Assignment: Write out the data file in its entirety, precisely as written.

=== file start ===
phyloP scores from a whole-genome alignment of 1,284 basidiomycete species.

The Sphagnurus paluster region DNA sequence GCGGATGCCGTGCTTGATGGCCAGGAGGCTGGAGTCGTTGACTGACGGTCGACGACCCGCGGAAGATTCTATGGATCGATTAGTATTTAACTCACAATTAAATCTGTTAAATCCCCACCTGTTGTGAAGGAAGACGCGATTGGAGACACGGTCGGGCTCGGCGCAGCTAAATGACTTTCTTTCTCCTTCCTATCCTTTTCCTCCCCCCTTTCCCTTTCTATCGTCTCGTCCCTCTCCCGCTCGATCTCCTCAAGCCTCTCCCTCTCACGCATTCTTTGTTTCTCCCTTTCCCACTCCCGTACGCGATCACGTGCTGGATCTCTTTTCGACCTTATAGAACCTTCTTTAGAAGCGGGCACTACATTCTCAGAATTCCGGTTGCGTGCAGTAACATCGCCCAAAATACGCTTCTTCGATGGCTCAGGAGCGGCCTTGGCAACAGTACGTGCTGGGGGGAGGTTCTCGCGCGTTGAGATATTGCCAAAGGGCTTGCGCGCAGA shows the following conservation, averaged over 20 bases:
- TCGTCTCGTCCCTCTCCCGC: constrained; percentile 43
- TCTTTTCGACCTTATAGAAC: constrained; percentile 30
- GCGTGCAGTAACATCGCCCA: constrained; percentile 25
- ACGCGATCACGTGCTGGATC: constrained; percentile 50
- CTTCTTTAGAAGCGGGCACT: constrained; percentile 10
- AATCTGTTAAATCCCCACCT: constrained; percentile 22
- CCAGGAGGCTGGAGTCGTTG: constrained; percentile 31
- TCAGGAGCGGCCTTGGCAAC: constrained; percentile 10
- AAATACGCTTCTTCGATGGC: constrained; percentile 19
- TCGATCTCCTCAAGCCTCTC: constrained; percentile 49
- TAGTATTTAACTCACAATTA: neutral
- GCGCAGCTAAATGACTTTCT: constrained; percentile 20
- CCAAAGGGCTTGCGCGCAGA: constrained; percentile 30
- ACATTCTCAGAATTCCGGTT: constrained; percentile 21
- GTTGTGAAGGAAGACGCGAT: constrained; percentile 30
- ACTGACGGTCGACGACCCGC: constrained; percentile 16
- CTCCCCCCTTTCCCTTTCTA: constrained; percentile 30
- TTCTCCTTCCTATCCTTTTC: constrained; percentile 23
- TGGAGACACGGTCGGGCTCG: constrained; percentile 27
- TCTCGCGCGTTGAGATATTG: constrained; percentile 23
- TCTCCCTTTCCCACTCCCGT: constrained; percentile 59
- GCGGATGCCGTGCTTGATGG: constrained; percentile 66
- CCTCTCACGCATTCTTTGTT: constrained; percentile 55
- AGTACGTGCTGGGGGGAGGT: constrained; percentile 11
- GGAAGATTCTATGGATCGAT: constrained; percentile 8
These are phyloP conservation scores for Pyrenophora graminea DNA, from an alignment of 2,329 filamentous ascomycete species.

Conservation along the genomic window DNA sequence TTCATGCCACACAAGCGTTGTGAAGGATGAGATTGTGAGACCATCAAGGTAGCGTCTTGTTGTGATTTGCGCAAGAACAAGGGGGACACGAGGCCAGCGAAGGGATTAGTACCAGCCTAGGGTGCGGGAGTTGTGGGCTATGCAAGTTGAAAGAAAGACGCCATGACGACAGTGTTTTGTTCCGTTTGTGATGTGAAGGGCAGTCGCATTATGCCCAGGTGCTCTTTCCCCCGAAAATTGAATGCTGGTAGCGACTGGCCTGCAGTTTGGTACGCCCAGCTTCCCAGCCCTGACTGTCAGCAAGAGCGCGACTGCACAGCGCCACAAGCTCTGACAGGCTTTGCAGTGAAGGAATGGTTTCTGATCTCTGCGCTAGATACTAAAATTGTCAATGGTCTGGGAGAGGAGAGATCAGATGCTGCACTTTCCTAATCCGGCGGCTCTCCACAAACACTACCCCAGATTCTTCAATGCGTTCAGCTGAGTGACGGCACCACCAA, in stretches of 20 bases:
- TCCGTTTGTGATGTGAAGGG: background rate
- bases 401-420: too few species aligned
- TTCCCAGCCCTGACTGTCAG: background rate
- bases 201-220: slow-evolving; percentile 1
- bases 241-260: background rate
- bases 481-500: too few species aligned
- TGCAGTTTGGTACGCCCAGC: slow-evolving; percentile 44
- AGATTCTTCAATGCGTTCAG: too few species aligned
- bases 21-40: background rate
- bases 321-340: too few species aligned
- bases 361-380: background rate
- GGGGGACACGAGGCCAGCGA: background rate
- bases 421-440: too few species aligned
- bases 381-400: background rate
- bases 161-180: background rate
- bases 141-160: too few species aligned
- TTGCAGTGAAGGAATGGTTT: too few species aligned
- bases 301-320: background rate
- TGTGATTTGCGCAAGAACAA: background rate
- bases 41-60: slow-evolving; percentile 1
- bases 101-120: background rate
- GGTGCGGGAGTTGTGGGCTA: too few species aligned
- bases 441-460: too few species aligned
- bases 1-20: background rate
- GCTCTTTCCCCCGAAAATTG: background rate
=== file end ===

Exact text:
phyloP scores from a whole-genome alignment of 1,284 basidiomycete species.

The Sphagnurus paluster region DNA sequence GCGGATGCCGTGCTTGATGGCCAGGAGGCTGGAGTCGTTGACTGACGGTCGACGACCCGCGGAAGATTCTATGGATCGATTAGTATTTAACTCACAATTAAATCTGTTAAATCCCCACCTGTTGTGAAGGAAGACGCGATTGGAGACACGGTCGGGCTCGGCGCAGCTAAATGACTTTCTTTCTCCTTCCTATCCTTTTCCTCCCCCCTTTCCCTTTCTATCGTCTCGTCCCTCTCCCGCTCGATCTCCTCAAGCCTCTCCCTCTCACGCATTCTTTGTTTCTCCCTTTCCCACTCCCGTACGCGATCACGTGCTGGATCTCTTTTCGACCTTATAGAACCTTCTTTAGAAGCGGGCACTACATTCTCAGAATTCCGGTTGCGTGCAGTAACATCGCCCAAAATACGCTTCTTCGATGGCTCAGGAGCGGCCTTGGCAACAGTACGTGCTGGGGGGAGGTTCTCGCGCGTTGAGATATTGCCAAAGGGCTTGCGCGCAGA shows the following conservation, averaged over 20 bases:
- TCGTCTCGTCCCTCTCCCGC: constrained; percentile 43
- TCTTTTCGACCTTATAGAAC: constrained; percentile 30
- GCGTGCAGTAACATCGCCCA: constrained; percentile 25
- ACGCGATCACGTGCTGGATC: constrained; percentile 50
- CTTCTTTAGAAGCGGGCACT: constrained; percentile 10
- AATCTGTTAAATCCCCACCT: constrained; percentile 22
- CCAGGAGGCTGGAGTCGTTG: constrained; percentile 31
- TCAGGAGCGGCCTTGGCAAC: constrained; percentile 10
- AAATACGCTTCTTCGATGGC: constrained; percentile 19
- TCGATCTCCTCAAGCCTCTC: constrained; percentile 49
- TAGTATTTAACTCACAATTA: neutral
- GCGCAGCTAAATGACTTTCT: constrained; percentile 20
- CCAAAGGGCTTGCGCGCAGA: constrained; percentile 30
- ACATTCTCAGAATTCCGGTT: constrained; percentile 21
- GTTGTGAAGGAAGACGCGAT: constrained; percentile 30
- ACTGACGGTCGACGACCCGC: constrained; percentile 16
- CTCCCCCCTTTCCCTTTCTA: constrained; percentile 30
- TTCTCCTTCCTATCCTTTTC: constrained; percentile 23
- TGGAGACACGGTCGGGCTCG: constrained; percentile 27
- TCTCGCGCGTTGAGATATTG: constrained; percentile 23
- TCTCCCTTTCCCACTCCCGT: constrained; percentile 59
- GCGGATGCCGTGCTTGATGG: constrained; percentile 66
- CCTCTCACGCATTCTTTGTT: constrained; percentile 55
- AGTACGTGCTGGGGGGAGGT: constrained; percentile 11
- GGAAGATTCTATGGATCGAT: constrained; percentile 8
These are phyloP conservation scores for Pyrenophora graminea DNA, from an alignment of 2,329 filamentous ascomycete species.

Conservation along the genomic window DNA sequence TTCATGCCACACAAGCGTTGTGAAGGATGAGATTGTGAGACCATCAAGGTAGCGTCTTGTTGTGATTTGCGCAAGAACAAGGGGGACACGAGGCCAGCGAAGGGATTAGTACCAGCCTAGGGTGCGGGAGTTGTGGGCTATGCAAGTTGAAAGAAAGACGCCATGACGACAGTGTTTTGTTCCGTTTGTGATGTGAAGGGCAGTCGCATTATGCCCAGGTGCTCTTTCCCCCGAAAATTGAATGCTGGTAGCGACTGGCCTGCAGTTTGGTACGCCCAGCTTCCCAGCCCTGACTGTCAGCAAGAGCGCGACTGCACAGCGCCACAAGCTCTGACAGGCTTTGCAGTGAAGGAATGGTTTCTGATCTCTGCGCTAGATACTAAAATTGTCAATGGTCTGGGAGAGGAGAGATCAGATGCTGCACTTTCCTAATCCGGCGGCTCTCCACAAACACTACCCCAGATTCTTCAATGCGTTCAGCTGAGTGACGGCACCACCAA, in stretches of 20 bases:
- TCCGTTTGTGATGTGAAGGG: background rate
- bases 401-420: too few species aligned
- TTCCCAGCCCTGACTGTCAG: background rate
- bases 201-220: slow-evolving; percentile 1
- bases 241-260: background rate
- bases 481-500: too few species aligned
- TGCAGTTTGGTACGCCCAGC: slow-evolving; percentile 44
- AGATTCTTCAATGCGTTCAG: too few species aligned
- bases 21-40: background rate
- bases 321-340: too few species aligned
- bases 361-380: background rate
- GGGGGACACGAGGCCAGCGA: background rate
- bases 421-440: too few species aligned
- bases 381-400: background rate
- bases 161-180: background rate
- bases 141-160: too few species aligned
- TTGCAGTGAAGGAATGGTTT: too few species aligned
- bases 301-320: background rate
- TGTGATTTGCGCAAGAACAA: background rate
- bases 41-60: slow-evolving; percentile 1
- bases 101-120: background rate
- GGTGCGGGAGTTGTGGGCTA: too few species aligned
- bases 441-460: too few species aligned
- bases 1-20: background rate
- GCTCTTTCCCCCGAAAATTG: background rate